Trade deficit widens to $940 million

Canada's trade gap expanded from $908 million to $940 million as the country imported more from the rest of the world while exporting the same amount of goods and services.

Gap between what Canada imports and exports expands to nearly $1 billion

Canada's trade deficit expanded to $940 million in November. (Canadian Press)

Canada's trade gap expanded from $908 million to $940 million as the country imported more from the rest of the world while exporting the same amount of goods and services.

The expanded trade deficit comes on top of a revision for the previous month. The data agency originally announced a $75 million surplus for October before revising that to a $908 million deficit due to lower than expected oil prices.

Statistics Canada reported Tuesday that imports edged up to $40.7 billion while exports remained unchanged at $39.8 billion.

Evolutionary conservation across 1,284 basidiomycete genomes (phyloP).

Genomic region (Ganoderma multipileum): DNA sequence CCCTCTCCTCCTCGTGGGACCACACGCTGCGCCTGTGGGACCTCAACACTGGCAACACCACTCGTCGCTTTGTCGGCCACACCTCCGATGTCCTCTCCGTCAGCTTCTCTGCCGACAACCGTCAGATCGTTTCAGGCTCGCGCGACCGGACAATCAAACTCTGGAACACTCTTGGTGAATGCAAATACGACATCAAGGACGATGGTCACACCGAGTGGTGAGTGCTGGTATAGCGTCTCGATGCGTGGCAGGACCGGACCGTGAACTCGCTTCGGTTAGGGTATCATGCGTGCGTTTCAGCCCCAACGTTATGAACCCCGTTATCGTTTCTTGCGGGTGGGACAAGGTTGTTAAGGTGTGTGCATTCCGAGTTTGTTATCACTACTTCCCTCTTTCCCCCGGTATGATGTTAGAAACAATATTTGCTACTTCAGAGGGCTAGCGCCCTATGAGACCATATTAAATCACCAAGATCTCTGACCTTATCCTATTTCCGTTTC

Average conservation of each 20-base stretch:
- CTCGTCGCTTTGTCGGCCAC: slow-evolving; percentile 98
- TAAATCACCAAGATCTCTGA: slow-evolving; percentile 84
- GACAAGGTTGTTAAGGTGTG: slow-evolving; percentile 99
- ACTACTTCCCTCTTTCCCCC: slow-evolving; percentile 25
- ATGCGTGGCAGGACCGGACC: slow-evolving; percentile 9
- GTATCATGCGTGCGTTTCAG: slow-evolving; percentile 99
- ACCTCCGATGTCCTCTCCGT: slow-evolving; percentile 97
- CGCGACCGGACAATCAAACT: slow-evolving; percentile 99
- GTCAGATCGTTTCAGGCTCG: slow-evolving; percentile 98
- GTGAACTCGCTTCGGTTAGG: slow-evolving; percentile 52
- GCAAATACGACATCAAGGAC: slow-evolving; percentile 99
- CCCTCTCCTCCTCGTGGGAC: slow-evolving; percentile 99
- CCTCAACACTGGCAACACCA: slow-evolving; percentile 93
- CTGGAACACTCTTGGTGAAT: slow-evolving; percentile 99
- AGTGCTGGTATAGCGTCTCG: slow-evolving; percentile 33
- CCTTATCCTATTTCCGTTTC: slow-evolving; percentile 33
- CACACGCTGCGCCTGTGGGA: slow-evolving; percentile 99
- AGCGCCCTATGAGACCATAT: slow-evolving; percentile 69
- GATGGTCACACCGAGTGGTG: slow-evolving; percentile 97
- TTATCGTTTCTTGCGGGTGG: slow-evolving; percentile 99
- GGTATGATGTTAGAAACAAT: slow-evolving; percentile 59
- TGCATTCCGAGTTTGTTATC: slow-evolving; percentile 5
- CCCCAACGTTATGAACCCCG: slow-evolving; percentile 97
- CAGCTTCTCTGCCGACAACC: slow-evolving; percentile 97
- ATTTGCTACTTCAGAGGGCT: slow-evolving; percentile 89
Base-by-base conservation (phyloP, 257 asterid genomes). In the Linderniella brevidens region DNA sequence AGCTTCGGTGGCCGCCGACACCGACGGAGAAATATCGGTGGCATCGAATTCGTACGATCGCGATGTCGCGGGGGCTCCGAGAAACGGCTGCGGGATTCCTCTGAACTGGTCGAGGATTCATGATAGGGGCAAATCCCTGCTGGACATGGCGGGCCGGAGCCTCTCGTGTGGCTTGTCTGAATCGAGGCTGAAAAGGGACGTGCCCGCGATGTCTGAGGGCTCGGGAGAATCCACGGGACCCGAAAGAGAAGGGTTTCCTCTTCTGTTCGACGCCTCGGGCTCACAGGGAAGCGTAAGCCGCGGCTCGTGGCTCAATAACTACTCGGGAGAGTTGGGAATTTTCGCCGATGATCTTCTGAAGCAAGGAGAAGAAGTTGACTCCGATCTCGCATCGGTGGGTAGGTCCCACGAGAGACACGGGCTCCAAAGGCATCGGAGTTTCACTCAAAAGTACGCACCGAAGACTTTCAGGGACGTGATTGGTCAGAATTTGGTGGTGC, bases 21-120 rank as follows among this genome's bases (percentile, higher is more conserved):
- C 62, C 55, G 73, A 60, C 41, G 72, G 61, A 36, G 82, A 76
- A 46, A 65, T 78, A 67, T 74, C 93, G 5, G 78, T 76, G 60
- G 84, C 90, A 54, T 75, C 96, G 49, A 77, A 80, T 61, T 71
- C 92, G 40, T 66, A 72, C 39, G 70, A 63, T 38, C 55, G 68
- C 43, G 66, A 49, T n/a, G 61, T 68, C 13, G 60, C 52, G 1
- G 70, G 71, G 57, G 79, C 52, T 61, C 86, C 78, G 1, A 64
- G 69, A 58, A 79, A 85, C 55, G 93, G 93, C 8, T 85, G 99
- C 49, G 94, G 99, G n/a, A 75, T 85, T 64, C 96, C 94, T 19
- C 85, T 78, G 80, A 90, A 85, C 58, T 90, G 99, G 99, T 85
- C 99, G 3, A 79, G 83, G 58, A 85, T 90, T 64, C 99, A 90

The deficit was more than nine times as large as what economists were expecting. A consensus of economists polled by Bloomberg had been anticipating the figure to come in at a deficit of roughly $100 million for the month.

Trade served as a drag on the economy in November- Scotiabank

"The Bank of Canada’s hoped for rotation of growth toward an export-led recovery remains elusive with another downside disappointment," Scotiabank economists Derek Holt and Dov Ziegler said in a note to clients after the release of the data. "The net implication is that trade served as a drag on the economy in November."

Canada imported significantly fewer energy products during the month, as they were down 16.3 per cent to $2.9 billion for the month. Imports of crude oil and crude bitumen in particular decreased for a third consecutive month, down 24.9 per cent to $1.5 billion in November on lower volumes and prices.

On the other side of the ledger, Canada also shipped out less energy products — down 1.6 per cent to $9.3 billion. Crude oil and crude bitumen specifically fell by two per cent to $6.7 billion, a third consecutive decrease after reaching a record high in August 2013.

Canada has now posted a trade deficit for 23 consecutive months. That's the longest uninterrupted streak of deficits in almost a generation.

Historically, Canada posted trade surpluses more often than it did deficits on a month to month basis. But since the recession that began in 2009, the economy has been posting far more negative figures than surplus months.